An ‘important purpose of section 34 [of the Constitution] is to guarantee the protection of the judicial process to persons who have disputes that can be resolved by law’ and that the right of access to court is ‘foundational to the stability of an orderly society. It ensures the peaceful, regulated and institutionalised mechanisms to resolve disputes, without resorting to self-help. The right of access to court is a bulwark against vigilantism, and the chaos and anarchy which it causes. Construed in this context of the rule of law and the principle against self-help in particular, access to court is indeed of cardinal importance’.The right guaranteed s34 would be rendered meaningless if court orders could be ignored with impunity:the underlying purposes of the right — and particularly that of avoidance of self-help — would be undermined if litigants could decide which orders they wished to obey and which they wished to ignore.
The fact that at the time of writing it remains conceivable that Donald Trump could win the US presidential election despite Joe Biden winning the popular vote, again raises questions about the fairness of the electoral system used to elect the US President. (In 2016 Hillary Clinton lost the election despite winning 1.9% more votes than Donald Trump.) Closer to home, one should ask whether South Africa’s lawmakers could learn any lessons from the US example, given that we are about to overhaul our own electoral system to give effect to a recent Constitutional Court judgment?
For a foreign observer, the electoral system used to elect the US President can look rather antiquated and potentially unfair. Instead of using a proportional electoral system in which the presidential candidate who wins the most votes (or who wins at least 50% of the votes) wins the election, the US uses a system in which the candidate who wins at least 270 electoral votes is elected President, regardless of whether that candidate won the majority of votes cast in the election. Electoral votes are allocated per state, nearly always on a winner-takes-all basis, which means the votes cast for the candidate who lost a particular state, do not “count” and are “wasted”.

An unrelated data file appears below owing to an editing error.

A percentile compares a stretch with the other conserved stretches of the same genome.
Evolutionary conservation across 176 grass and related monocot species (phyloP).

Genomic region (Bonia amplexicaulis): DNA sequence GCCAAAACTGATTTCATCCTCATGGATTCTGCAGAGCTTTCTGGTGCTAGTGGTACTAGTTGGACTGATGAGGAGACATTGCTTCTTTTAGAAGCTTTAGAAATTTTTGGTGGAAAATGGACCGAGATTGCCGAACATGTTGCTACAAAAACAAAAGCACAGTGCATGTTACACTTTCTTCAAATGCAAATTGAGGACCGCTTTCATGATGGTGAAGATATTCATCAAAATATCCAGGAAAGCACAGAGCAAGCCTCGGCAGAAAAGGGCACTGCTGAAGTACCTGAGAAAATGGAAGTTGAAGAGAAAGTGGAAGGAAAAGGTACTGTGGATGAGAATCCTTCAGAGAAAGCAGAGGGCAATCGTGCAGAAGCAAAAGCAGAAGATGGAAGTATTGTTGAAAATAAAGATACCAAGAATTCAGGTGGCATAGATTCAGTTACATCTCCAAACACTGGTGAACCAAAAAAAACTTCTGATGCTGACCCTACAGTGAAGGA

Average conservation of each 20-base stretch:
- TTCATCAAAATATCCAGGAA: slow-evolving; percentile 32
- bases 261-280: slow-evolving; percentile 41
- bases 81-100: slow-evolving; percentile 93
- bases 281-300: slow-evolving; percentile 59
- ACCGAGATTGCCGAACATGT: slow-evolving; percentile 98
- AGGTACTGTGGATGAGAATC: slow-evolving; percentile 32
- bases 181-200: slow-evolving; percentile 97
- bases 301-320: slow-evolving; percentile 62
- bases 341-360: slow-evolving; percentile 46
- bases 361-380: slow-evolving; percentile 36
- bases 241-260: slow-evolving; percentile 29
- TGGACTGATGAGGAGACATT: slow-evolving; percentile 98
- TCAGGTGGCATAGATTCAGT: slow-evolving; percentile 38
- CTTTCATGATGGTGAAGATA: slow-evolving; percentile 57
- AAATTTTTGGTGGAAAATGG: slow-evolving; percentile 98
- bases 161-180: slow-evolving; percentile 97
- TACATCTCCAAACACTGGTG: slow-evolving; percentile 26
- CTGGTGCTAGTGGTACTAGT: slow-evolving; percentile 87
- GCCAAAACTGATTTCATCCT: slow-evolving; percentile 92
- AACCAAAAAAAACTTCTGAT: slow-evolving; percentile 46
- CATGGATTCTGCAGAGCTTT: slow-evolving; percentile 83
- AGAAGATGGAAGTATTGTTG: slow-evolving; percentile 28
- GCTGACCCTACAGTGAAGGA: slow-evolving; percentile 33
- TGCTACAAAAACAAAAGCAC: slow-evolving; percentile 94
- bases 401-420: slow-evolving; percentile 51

On two occasions between 2000 and 2016 the winning candidate in the US presidential election lost the popular vote, and on three other occasions the candidate who won the election also won the popular vote. This suggests that in recent decades the winner-takes-all electoral college system has regularly produced a result that does not reflect the actual wishes of the electorate. Apart from the fact that it is obviously unfair, a system that allows a candidate who did not win the popular vote to win the presidential election, will potentially impact on the legitimacy of the election as well as the elected President.
Supporters of the electoral college argue that while the system may be unfair, it is needed to ensure that the voices of voters in smaller states are heard. Without it, so the argument goes, minority interests would not be catered for. Given the fact that modern US presidential elections focus almost exclusively on winning over voters in a few “battleground states” this argument is not convincing.
Supporters may also argue that similar electoral systems are used in many other democracies, and that these systems are not subjected to the same kinds of criticism than the electoral college system. For example, in the United Kingdom members of the House of Commons are elected in a constituency-based winner-takes-all system, which means the votes cast for the losing candidates in a particular constituency, are “wasted”. This can lead to unfair election outcomes. In 2015 the pro-Brexit UKIP won 12.6% of the votes but won only one seat, instead of the 82 they might have received with a more proportional system. This was because UKIP voters were spread across the UK, rather than concentrated in specific constituencies.